American Crossroads, a political group that intends to spend millions of dollars on advertisements to oppose President Barack Obama’s re-election, has raised $3.8 million this year, mostly from three long-time Republican donors, Federal Election Commission reports show.
That amount doesn’t include the donations to American Crossroads’ sister organization, Crossroads Grassroots Policy Strategies. Crossroads GPS, which is organized under a different tax code and doesn’t disclose its donors, said yesterday it will spend $20 million over the next two months on television ads criticizing Democrat Obama’s economic policies.
The largest donation to the American Crossroads, $2 million, came from a trust controlled by Jerrold Perenchio, former chairman of New York-based Univision Communications Inc. Robert Rowling, chief executive officer of TRT Holdings Inc., of Irving, Texas, contributed $1 million. Each gave more than $1 million to the group last year.
Texas home builder Bob Perry, who gave $7 million last year, donated $500,000. Perry was a top donor in 2004 to Swift Boat Veterans for Truth, which questioned Democratic presidential nominee John Kerry’s war record.
The two groups intend to raise at least $120 million for the 2012 election cycle to counter what Crossroads President Steven Law called the “limitless” fundraising powers of Obama.
Ad Campaign Planned
The announcement of the $20 million advertising campaign shows that Crossroads GPS is raising more money than its sister organization. On June 27 the group will begin running ads in 10 states including Iowa, Florida and Virginia showing rising unemployment and gas prices and saying: “Obama’s $830 billion stimulus failed.”
At a breakfast meeting with reporters, Law said the groups don’t intend to back a candidate for the Republican presidential nomination. Instead, they will run ads critical of Obama during the Republican primary season.
“Our mission is very clear and focused on putting attention on the president’s record,” Law said. “The Obama camp, with its virtually limitless financial resources, will be active prior to the time that a Republican nominee is chosen. One of the roles we can effectively play is to be a factor during that time.”
Republican strategist Karl Rove helped start the Crossroads groups last year after the Supreme Court ruled, in Citizens United v. Federal Election Commission, that corporations and labor unions can spend unlimited amounts of money advocating the election or defeat of political candidates.
The two groups raised $71 million in 2010 and spent much of the money on ads attacking Democratic candidates for the House and Senate, an effort credited with helping Republicans retake the House and narrow the partisan margin in the Senate.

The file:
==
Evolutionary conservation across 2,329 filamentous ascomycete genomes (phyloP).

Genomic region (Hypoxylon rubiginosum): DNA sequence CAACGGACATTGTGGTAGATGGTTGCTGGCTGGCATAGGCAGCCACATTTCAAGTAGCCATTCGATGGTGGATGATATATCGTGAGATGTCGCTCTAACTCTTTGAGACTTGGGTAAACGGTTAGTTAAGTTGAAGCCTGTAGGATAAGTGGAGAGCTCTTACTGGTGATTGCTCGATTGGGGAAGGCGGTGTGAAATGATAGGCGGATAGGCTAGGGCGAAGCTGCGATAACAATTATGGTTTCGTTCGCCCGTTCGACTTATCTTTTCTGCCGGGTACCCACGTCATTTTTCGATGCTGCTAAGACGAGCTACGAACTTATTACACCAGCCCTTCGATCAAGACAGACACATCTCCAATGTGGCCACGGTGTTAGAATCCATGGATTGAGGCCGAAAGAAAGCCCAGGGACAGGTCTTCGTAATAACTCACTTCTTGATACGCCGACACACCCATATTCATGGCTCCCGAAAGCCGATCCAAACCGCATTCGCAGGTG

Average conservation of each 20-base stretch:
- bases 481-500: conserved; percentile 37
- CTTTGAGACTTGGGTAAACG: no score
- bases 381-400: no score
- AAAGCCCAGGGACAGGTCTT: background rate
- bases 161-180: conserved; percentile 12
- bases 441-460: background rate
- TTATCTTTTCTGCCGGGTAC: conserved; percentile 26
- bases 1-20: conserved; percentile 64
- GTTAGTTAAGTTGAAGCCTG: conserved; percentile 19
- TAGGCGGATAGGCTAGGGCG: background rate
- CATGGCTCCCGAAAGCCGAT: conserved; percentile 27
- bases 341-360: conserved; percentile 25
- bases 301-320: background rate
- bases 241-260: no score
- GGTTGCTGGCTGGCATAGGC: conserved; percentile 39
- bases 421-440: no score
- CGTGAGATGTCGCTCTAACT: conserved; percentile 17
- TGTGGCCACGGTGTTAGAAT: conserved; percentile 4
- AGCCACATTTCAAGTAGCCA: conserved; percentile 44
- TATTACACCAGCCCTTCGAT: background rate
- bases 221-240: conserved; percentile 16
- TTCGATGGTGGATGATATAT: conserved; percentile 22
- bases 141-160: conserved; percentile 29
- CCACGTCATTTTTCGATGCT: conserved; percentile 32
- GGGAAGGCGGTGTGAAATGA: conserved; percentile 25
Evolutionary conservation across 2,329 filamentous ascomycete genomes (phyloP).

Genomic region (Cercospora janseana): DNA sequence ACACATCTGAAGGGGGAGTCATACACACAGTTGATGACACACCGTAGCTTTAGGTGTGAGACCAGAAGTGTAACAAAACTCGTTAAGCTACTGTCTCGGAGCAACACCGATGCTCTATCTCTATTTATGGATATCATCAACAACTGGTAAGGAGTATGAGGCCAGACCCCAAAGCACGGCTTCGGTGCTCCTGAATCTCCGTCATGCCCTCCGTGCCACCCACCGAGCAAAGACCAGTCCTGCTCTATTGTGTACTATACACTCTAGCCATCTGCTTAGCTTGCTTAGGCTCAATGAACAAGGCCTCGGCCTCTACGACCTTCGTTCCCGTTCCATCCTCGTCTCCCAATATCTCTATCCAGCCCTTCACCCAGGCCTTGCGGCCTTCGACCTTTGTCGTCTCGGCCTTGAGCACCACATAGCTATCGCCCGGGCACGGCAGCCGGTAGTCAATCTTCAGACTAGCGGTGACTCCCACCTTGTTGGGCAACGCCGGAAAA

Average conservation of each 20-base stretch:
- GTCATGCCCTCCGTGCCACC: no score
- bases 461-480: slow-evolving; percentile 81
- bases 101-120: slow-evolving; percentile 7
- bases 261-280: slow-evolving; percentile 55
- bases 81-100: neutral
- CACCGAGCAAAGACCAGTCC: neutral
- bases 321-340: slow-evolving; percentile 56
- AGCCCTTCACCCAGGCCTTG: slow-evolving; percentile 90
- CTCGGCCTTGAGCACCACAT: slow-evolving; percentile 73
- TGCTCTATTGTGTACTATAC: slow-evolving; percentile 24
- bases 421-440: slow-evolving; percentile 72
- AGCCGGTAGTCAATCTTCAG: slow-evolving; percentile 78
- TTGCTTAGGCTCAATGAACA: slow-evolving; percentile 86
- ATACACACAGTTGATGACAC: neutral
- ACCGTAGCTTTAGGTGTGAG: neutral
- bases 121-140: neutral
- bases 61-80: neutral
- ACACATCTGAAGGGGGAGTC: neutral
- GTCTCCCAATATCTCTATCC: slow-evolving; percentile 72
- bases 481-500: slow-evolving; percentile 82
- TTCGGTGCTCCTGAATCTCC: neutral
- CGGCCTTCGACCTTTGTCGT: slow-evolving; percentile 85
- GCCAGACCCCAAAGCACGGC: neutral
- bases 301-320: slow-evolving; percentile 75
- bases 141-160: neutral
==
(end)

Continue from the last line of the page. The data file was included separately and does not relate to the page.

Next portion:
The Crossroads groups’ goals for 2012 are to unseat Obama and take control of the Senate, said Mike Duncan, the chairman of American Crossroads and former chairman of the Republican National Committee.
“Not content with the grave economic crisis he left our country with, Karl Rove now wants to stop President Obama from fixing it,” said Bill Burton, a former Obama spokesman who heads independent Democratic fundraising group Priorities USA.
American Crossroads is a political group registered with the FEC and must disclose its donors. Crossroads GPS is organized as a non-profit social welfare organization that can keep its donors’ identities secret as long as it spends less than half its budget on politics.
Ads in 40 Districts
Law said Crossroads GPS has been spending money on ads in 40 congressional districts on such issues as taxes, the deficit and the national debt. That advertising, which isn’t connected to an imminent election, is part of the organization’s social welfare mission, he said.
Although Crossroads’ investment in the 2010 midterms turned out to be a success, financial superiority doesn’t always translate into victory in elections.
American Crossroads spent $690,366 on a May special election in an upstate New York congressional district in an unsuccessful attempt to elect the Republican nominee, Jane Corwin, FEC disclosures show.
A new Democratic-leaning political action committee, House Majority PAC, reported spending $373,568 on the race on behalf of the winner, Kathy Hochul. The group raised $800,000 overall.
Like American Crossroads, House Majority PAC can accept unlimited donations. Its biggest givers through June 13 included the American Federation of State, County and Municipal Employees, a labor union that donated $200,000; Donald Sussman, founder of Greenwich, Connecticut-based Paloma Partners, who contributed $150,000; and George Soros, chairman of New York-based Soros Fund Management LLC, who gave $75,000, FEC reports show.
Hochul won the Republican-leaning district even though they were outspent by both of her opponents. She spent $1.6 million, helped by a $250,000 personal loan. Corwin lent her campaign $2.8 million and spent $3 million, while businessman Jack Davis, the Democrats’ 2004 and 2006 congressional nominee running as the Tea Party candidate, spent $2.5 million, all from his own pocket.
Hochul overcame her opponents’ financial advantage by campaigning against Corwin’s support for a Republican proposal to turn Medicare into a system of private insurance coverage.